13 November (Feast of St Stanislaus Kostka): Thank You for Saying ‘Yes’

thankyounovices

Today (13 November) is the feast of St Stanislaus Kostka SJ, patron saint of novices. I admit that I am not familiar with this saint, apart from hearing his name in passing, and upon some research, discovered that he died at the young age of seventeen. Despite his short life, and even shorter time still, within the Society of Jesus (he entered as a novice in October 1567, and died August 1568), we can still see in him, values and virtues to be admired and imitated. As such, we pause to remember and pray for all who have said ‘yes’ to God’s calling, as religious, and especially our novices within the Society of Sisters, FCJ. We thank you for being open to the Spirit of God at work within your lives, and thank you for choosing to say yes and accept the gifts and challenges that life holds.

Surrender does not come easy to most of us, yet in all of us, we are called to do just this. It is not just for those discerning a vocation, or for the youth, because we are all called to surrender to the greater dream God has for us. It takes humility and trust to be empty vessels in which to carry living water. And it takes courage and strength to be open to the workings of love within us and for us.

We continue to pray and work for the building of God’s kingdom through the formation of people. We continue to say ‘yes’ and to say, ‘thank you,’ especially to our novices and those in training.

 

Insight: The Faith of Children

A few weeks ago, my son had brought home to me, a curious little egg-carton with some soil inside.

“What’s this?” I asked.

“They’re my carrot seeds,” he replied. “I need to water it every day and put it on the window sill.”

Not having a green thumb or much exposure to gardening of any sort, I figured this kid would know best since he plays with dirt at school.  I followed his every instruction and added that we ought to have a container to catch any water that might drip from the papier maché carton.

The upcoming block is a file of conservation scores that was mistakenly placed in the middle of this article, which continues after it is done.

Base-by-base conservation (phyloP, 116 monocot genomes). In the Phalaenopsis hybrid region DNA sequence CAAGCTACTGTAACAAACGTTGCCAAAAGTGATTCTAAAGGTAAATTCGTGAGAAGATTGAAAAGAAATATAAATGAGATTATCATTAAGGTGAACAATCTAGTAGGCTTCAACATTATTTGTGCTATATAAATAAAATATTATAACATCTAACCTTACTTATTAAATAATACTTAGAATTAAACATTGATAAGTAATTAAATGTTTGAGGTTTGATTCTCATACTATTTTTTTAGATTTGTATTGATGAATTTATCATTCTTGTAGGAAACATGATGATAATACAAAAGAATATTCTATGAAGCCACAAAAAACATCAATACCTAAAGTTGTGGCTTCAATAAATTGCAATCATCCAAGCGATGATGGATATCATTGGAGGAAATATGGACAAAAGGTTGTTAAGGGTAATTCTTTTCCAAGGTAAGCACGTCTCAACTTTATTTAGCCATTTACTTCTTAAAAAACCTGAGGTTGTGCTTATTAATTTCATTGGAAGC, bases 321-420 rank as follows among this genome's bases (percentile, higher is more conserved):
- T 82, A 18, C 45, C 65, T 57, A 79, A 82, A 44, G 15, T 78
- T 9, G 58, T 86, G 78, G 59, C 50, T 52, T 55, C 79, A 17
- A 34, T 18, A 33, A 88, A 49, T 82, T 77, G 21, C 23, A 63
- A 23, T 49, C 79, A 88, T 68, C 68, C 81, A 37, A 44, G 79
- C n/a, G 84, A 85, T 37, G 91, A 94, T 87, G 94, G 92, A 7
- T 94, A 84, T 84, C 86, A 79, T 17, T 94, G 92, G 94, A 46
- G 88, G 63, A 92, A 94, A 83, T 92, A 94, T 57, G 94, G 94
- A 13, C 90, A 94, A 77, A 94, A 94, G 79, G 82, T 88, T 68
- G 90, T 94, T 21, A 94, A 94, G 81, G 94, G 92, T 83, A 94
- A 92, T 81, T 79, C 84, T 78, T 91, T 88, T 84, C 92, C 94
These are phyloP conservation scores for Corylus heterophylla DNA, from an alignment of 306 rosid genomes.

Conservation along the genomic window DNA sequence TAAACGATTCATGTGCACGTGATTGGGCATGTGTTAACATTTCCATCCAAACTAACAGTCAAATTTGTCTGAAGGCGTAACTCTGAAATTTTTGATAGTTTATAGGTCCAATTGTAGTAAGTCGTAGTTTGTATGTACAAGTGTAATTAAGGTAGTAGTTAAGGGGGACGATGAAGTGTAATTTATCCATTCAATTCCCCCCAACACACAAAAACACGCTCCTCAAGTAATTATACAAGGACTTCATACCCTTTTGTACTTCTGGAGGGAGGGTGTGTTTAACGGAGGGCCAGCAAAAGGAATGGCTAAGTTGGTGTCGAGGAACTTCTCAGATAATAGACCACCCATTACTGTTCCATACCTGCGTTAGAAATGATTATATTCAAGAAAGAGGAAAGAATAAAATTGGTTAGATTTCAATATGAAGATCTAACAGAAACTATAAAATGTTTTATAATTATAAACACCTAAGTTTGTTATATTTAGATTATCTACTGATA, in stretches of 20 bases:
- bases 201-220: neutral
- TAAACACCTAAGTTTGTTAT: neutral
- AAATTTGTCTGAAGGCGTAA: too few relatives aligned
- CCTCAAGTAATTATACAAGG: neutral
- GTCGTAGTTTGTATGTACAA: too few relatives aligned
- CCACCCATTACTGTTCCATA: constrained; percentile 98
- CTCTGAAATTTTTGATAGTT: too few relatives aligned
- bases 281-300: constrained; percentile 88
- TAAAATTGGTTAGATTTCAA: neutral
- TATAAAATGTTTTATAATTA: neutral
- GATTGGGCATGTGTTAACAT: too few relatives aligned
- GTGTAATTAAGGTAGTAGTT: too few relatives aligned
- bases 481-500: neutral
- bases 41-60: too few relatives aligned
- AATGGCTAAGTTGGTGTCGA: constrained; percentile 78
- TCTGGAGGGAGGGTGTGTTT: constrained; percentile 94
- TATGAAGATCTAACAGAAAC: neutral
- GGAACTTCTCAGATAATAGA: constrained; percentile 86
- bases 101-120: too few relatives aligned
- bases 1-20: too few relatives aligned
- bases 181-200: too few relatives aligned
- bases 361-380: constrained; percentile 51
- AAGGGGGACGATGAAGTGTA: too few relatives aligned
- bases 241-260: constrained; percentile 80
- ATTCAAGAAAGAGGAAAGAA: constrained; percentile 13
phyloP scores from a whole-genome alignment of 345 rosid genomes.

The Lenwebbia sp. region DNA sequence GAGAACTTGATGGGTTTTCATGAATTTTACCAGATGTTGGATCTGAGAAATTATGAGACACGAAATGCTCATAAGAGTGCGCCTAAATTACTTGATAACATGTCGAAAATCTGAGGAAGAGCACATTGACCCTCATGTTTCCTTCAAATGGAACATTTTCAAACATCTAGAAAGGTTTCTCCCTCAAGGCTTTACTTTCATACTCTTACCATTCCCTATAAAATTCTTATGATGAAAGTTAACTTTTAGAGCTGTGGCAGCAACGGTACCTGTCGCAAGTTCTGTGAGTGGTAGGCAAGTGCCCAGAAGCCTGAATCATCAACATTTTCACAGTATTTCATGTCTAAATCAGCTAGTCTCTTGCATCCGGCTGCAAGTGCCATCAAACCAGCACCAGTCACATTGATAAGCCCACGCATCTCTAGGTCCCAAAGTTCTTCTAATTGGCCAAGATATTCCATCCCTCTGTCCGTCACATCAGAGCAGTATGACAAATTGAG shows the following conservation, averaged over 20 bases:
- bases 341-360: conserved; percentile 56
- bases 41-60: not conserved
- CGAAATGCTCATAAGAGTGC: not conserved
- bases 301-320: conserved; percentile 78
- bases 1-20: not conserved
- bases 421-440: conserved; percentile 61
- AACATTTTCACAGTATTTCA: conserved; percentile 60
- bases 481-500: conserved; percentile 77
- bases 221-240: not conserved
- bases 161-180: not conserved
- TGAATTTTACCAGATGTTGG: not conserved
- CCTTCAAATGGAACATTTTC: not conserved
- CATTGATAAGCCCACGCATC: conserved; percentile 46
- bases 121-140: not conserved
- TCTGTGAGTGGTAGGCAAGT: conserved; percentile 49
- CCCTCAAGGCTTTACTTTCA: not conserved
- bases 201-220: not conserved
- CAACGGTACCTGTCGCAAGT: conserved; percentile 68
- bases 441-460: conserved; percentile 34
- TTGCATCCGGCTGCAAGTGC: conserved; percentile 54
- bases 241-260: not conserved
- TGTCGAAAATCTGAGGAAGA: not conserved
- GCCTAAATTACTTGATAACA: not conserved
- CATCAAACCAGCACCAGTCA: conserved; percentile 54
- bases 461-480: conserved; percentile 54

So we waited.

He checked it daily, and watered it. I even heard him tell his ‘plant’ a little story so that it would grow. We all thought it was very cute that he had something to look after, to be responsible for and to tend to. I admit that I didn’t think much of it, save the fact that it was a nice project my son was taking interest in. I honestly didn’t think anything else would eventuate when, today while I was buzzing around from one thing to another in the school-morning rush, my daughter checked on her brother’s plant and exclaimed, “It’s sprouting! It’s sprouting!”

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What I’ve taken from this is the marvel of a child’s faith. Jesus taught this: “Truly I tell you, unless you change and become like children, you will never enter the kingdom of heaven. Whoever becomes humble like this child is the greatest in the kingdom of heaven.” (Matt 18:3-4)

In our own faith journey, and especially in our lives as people of God, we often doubt the possibilities of the unknown or neglect to nurture the seed with which we’ve been entrusted. We think we know better in our maturity since we’ve experienced life and its share of disappointment at the times the seed has not germinated. But thanks to God, through the lives of my children, I was reminded again that I ought to be more humble, to love with tender devotion and to embrace the simple joys in daily life.